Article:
Whether I am talking to photographers in our own group, potential photographers for our roster, other reps or even other art buyers, the same questions about estimating come up and have been for quite awhile. So much so that whenever an art producer is open to contributing to our blog, I often share thee questions with them first. I was thankful when Art Producer, Antoinette Rodriguez of Energy BBDO in Chicago, agreed to share with us her insights.
How often are you asked to triple bid a project? And, is there ever is a clear first choice, do you let that person know they are the recommend?
Most every project is a triple bid. There are times when there is a favorite based on the portfolio we’ve seen online or in their book – other times we’re completely open based on the three we’ve chosen. I do not let anyone know they are the recommended photographer until after the creative calls. Preference can always change based on how the creative calls and the treatments go so I wait until I know for sure my team feels comfortable with their photographer.
Sometimes after a photographer bids a job, they will not hear back in regards to the outcome. Can you shed some light on why that may be?
I honestly can’t say why that would happen. Nobody wants to have that conversation, but it needs to happen for numerous reasons. I will always make a point to call the photographer or the rep and let them know how it went. If I can’t speak to them directly I will follow up with an email – I hate leaving voicemails saying they didn’t get a project. Somehow I feel like it’s better expressed over email vs voicemail.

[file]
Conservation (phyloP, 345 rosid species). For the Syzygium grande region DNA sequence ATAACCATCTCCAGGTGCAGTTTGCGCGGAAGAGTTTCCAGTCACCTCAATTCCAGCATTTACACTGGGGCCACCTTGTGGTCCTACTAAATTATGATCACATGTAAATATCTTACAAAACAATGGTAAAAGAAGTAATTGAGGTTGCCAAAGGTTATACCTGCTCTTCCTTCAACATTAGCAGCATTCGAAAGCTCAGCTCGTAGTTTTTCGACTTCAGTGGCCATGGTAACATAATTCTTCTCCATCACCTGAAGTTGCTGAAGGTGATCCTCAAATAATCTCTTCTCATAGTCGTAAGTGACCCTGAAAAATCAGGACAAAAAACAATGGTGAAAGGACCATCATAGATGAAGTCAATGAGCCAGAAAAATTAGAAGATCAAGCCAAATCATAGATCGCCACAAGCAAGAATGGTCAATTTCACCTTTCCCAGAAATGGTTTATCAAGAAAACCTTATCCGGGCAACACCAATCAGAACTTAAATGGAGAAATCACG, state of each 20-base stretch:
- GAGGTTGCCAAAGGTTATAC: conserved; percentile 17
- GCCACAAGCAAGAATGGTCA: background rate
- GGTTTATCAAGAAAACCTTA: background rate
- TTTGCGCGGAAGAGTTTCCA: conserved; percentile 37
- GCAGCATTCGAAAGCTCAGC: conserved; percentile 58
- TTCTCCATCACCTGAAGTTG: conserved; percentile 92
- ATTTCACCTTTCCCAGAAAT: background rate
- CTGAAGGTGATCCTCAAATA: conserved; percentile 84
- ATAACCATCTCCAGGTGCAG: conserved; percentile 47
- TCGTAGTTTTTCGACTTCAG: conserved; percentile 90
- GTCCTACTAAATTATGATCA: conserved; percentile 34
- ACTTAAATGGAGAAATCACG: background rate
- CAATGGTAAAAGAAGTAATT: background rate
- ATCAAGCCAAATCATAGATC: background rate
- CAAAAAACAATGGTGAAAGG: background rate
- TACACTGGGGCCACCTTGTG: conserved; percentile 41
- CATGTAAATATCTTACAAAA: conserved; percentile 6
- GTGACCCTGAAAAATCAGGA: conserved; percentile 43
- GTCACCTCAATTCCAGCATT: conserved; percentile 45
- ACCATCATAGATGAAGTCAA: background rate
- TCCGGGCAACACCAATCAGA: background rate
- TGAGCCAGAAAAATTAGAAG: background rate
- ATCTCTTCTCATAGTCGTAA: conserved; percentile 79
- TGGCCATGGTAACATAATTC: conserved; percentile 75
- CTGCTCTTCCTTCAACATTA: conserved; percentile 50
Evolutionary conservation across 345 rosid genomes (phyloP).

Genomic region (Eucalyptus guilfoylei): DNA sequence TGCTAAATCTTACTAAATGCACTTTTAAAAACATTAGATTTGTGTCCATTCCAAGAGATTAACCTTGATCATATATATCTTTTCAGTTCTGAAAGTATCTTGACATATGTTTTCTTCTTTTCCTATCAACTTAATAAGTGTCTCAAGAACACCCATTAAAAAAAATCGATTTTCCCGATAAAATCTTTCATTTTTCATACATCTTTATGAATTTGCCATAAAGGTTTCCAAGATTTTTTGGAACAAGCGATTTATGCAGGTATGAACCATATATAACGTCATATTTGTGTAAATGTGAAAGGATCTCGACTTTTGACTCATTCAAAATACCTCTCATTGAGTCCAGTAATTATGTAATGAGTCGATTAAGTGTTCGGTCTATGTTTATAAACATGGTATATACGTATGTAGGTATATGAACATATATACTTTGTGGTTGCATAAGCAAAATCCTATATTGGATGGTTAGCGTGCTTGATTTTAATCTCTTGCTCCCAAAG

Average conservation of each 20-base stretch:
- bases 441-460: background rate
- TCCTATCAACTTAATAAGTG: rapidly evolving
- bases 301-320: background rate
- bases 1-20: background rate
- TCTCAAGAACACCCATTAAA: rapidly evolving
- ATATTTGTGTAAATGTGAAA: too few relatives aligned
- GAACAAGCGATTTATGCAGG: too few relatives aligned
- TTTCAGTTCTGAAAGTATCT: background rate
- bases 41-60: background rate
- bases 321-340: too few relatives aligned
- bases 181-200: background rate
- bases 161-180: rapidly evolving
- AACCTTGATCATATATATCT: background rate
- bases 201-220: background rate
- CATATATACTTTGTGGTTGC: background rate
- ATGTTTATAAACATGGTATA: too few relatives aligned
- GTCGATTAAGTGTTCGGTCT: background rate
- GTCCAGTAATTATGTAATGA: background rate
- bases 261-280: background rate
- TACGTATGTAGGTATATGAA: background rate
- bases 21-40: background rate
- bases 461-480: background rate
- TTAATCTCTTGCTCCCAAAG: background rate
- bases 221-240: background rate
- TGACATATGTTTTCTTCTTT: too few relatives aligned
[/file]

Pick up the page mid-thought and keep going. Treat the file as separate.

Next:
We all know there are many reasons for a photographer not getting a project. Besides the obvious of price or creative, can you share some other reasons that they may not be awarded a project?
Hands down the creative call is THE most important part of bidding the job. This is where the roster shifts in order of preference. It’s basically your interview for the job and every photographer should sell themselves for the position. I’ve been on jobs where my team had a preferred photographer, but they were a dud on the call. They didn’t sound interested in the work and they didn’t bring anything exciting to the project and so they fell to the bottom of our three. If you’re not into the work then how am I or my team supposed to get excited about how you’re going to work with us?
What sort of things are you dealing with on your end to get an estimate approved? We all know it is not always as easy as presenting a photo estimate for approval. What other things could your client be considering at the same time that could hold up the process?
Every client has different production guidelines that outline the various steps – some are more prescriptive than others which can take up time when getting approvals.
Some clients also have cost consultants so it isn’t as easy as giving your estimate to me to then get approved by the client. The cost consultants often need more than a few hours to look over everything and get a good sense of what the estimate includes for the production. Clients really value their POV when it comes to cost savings so that’s not a step we can skip easily.